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Virus-Themed IP Applications Are Coming in Droves. Will Any of Them Cure COVID?

by: The Knowledge Group

July 02, 2020

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Suddenly, there is an influx of IP applications related to COVID—the word, not the vaccine. The federal government has received a trademark application for a COVID Key—a sort of army knife for opening things without touching them—and an array of other catchy names to adorn clothes and hats. Many of the pending 1,500+ trademark applications hint at the search for an opportunity within the crisis. From the clever (“COVID Couture”) to the groan-worthy (“It’s not just clean; it’s COVID clean”), the entries are coming in at a pace never seen in previous disasters, reports the Los Angeles Times.

The patent and trademark office has sped up its online application process, and relaxed the filing timelines, while out-of-work people are looking for ways to make money—and have time to concoct ideas.

Scant Gold to Be Prospected in the Trademark Rush

Some applicants seem to think reserving intellectual property rights is like squatting on a website domain. But a trademark is meant to make sure people are not confused about the identity of a company that advertises to them. There is more to the investment than the trademark application fee, which can cost up to $375. A proper application also involves using the mark in commerce and marketing.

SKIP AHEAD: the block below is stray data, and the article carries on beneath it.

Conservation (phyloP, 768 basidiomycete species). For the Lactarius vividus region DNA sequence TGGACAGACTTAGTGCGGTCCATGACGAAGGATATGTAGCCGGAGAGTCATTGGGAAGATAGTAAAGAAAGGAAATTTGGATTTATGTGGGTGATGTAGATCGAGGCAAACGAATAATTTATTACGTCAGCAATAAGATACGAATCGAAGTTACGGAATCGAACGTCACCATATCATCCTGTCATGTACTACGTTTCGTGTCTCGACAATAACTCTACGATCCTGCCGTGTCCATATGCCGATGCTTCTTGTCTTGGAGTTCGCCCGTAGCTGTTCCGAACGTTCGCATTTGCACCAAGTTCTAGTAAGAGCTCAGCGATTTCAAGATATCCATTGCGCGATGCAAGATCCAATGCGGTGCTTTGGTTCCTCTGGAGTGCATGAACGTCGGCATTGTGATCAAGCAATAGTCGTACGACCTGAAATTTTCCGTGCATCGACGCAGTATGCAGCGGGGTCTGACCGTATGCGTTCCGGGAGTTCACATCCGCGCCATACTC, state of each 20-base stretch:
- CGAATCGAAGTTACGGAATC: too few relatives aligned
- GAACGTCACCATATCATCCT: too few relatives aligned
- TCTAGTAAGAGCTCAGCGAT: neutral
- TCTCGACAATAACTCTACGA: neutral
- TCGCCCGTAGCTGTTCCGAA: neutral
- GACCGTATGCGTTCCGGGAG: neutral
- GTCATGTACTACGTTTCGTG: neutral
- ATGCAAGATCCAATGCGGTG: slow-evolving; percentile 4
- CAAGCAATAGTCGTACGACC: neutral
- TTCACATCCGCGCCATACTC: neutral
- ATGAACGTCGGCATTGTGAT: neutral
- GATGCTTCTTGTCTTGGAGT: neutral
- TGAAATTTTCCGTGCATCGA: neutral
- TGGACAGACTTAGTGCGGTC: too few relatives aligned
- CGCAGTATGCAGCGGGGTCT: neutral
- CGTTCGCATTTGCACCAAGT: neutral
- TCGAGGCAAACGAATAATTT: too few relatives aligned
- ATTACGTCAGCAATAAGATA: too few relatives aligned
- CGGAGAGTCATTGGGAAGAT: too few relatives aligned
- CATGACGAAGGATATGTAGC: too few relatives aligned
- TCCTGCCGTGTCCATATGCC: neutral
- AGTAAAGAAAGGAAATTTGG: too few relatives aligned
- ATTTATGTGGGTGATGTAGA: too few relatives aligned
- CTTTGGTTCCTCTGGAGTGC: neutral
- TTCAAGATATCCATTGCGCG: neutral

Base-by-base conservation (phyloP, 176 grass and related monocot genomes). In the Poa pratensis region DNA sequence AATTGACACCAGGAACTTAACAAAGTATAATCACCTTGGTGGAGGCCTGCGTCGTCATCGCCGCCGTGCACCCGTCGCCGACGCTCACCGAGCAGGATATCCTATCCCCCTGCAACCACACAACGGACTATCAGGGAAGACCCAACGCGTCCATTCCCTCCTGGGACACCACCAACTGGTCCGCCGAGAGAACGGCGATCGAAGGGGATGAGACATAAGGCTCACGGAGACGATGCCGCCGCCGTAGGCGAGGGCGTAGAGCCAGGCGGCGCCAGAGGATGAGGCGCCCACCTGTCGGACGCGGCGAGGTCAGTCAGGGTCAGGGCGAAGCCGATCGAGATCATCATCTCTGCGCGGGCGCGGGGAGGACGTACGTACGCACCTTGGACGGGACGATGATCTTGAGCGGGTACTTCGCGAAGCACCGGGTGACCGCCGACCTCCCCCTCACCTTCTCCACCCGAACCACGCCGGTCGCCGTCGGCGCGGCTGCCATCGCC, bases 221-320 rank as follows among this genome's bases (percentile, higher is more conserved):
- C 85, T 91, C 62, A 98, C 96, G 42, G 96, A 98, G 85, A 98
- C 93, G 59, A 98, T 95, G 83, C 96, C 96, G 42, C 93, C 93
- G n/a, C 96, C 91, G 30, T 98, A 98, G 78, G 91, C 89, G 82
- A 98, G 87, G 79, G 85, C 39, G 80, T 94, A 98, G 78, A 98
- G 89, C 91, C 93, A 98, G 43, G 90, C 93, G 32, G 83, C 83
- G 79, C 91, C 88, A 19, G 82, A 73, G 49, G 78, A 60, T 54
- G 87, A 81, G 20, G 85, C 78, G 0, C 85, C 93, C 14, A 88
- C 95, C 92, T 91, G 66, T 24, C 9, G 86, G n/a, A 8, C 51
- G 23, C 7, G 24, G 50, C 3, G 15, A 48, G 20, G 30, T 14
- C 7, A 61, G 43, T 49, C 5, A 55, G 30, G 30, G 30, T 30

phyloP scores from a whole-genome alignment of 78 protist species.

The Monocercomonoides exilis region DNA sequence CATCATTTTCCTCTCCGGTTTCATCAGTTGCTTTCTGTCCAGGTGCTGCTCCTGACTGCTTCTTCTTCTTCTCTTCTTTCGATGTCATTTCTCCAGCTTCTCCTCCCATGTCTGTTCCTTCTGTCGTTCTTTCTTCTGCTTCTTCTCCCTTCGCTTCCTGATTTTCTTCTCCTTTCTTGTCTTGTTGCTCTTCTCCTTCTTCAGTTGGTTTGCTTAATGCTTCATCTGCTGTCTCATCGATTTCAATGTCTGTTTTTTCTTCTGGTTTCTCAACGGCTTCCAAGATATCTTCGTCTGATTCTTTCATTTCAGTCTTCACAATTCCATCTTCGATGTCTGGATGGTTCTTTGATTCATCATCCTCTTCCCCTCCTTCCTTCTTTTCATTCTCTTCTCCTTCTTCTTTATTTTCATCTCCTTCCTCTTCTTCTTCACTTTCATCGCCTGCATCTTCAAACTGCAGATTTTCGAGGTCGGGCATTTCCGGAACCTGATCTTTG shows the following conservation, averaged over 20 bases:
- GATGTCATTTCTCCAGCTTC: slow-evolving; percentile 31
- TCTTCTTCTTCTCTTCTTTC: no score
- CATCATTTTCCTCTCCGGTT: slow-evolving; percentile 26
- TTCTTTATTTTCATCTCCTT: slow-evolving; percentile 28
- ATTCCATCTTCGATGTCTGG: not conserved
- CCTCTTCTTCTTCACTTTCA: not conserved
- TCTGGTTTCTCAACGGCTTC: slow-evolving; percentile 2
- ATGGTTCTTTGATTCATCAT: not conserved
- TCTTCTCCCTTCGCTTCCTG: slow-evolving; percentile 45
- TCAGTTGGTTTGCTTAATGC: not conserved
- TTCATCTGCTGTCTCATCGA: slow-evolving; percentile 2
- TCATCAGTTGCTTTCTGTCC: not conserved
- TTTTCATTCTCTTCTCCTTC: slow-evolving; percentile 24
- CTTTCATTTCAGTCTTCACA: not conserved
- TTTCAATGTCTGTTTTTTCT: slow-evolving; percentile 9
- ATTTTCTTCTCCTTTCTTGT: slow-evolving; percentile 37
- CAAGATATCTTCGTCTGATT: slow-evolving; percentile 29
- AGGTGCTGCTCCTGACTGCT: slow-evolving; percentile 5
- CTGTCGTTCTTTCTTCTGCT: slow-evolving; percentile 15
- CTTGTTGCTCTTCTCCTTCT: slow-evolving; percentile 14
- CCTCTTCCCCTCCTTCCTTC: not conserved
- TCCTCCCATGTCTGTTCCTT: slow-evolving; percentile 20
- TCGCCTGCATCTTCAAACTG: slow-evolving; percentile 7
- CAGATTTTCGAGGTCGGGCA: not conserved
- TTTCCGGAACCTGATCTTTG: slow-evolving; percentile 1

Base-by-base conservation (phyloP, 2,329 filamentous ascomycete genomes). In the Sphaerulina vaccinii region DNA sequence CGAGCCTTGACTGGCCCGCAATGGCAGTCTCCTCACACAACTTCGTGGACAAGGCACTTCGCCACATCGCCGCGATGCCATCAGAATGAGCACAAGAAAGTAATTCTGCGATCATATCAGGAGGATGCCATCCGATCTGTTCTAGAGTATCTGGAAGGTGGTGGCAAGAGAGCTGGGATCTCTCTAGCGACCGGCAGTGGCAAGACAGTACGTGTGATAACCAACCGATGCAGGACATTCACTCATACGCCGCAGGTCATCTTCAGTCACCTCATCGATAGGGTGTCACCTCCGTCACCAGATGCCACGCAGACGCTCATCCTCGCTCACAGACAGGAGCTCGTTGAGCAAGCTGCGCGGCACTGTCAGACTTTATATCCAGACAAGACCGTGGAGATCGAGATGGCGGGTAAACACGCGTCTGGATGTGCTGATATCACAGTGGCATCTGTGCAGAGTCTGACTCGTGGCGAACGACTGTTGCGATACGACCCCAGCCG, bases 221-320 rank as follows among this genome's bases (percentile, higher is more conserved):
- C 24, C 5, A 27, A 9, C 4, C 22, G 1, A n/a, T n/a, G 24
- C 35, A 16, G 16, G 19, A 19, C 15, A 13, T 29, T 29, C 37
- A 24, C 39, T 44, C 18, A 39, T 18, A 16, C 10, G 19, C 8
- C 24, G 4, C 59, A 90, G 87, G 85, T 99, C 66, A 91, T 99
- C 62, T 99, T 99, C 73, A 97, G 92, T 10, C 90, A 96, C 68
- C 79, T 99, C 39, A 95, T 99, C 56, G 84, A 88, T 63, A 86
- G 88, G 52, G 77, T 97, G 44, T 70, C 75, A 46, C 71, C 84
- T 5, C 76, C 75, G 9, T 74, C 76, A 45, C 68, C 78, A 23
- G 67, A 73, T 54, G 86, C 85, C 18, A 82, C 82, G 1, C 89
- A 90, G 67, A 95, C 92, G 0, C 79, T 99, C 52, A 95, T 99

Then, there are the weeks of waiting time, during which anyone can oppose a trademark application. Every correction or new appended evidence costs an applicant hundreds of dollars.

So, although some of the applications involve worthy concepts, such as declarations of thanks to key workers and medical personnel, very few are likely to turn out profitable for their creators.

Is There Any Medical Hope in this IP Rally?

Some applicants are represented by IP lawyers. Some assert that their proposed trademarks will be used for healthcare products, or to inform the public that businesses and other locations are sterile or safe.

The Los Angeles Times writer, Ronald D. White, takes special note of the application from Truvian Sciences, a start-up seeking FDA approval for new, inexpensive coronavirus blood tests currently under development.

No doubt, there are a few princes in the stack. But the trademark officers will be kissing a load of frogs to find them.

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